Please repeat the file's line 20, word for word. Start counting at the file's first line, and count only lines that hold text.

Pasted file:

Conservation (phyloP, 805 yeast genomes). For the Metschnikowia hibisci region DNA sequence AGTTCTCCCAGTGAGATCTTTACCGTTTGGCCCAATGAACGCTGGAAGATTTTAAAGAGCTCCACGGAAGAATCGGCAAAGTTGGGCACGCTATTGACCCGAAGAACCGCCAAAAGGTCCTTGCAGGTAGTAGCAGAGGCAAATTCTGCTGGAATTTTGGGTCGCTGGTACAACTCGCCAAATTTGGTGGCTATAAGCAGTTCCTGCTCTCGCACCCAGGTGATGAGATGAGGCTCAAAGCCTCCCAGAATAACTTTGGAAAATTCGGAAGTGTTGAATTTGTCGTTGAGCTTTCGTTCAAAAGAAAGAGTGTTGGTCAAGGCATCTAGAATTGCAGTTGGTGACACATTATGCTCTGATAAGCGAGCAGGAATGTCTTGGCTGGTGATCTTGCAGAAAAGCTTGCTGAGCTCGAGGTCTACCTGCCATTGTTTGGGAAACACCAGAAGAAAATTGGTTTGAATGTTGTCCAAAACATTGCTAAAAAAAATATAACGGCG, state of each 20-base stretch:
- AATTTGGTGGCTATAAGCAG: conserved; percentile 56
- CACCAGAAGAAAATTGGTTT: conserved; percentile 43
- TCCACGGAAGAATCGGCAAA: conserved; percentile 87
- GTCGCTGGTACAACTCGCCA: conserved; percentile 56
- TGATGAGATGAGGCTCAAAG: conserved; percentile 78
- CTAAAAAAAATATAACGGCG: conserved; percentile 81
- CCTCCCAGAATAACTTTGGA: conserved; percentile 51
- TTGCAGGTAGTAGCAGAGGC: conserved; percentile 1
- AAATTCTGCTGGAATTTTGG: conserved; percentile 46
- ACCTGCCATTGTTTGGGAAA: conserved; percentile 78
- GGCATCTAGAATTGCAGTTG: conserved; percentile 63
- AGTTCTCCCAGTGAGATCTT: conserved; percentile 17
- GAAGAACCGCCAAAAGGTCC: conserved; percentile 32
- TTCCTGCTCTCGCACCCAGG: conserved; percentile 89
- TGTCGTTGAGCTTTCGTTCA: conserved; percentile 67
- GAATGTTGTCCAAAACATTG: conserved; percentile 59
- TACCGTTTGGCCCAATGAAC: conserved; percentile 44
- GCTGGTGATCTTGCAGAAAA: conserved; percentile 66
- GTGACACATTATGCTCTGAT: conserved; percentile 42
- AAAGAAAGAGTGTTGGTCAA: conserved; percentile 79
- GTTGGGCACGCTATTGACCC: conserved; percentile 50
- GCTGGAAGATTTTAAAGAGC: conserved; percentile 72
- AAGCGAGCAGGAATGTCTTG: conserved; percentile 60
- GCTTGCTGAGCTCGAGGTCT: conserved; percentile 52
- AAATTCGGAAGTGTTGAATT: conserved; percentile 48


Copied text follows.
- GTGACACATTATGCTCTGAT: conserved; percentile 42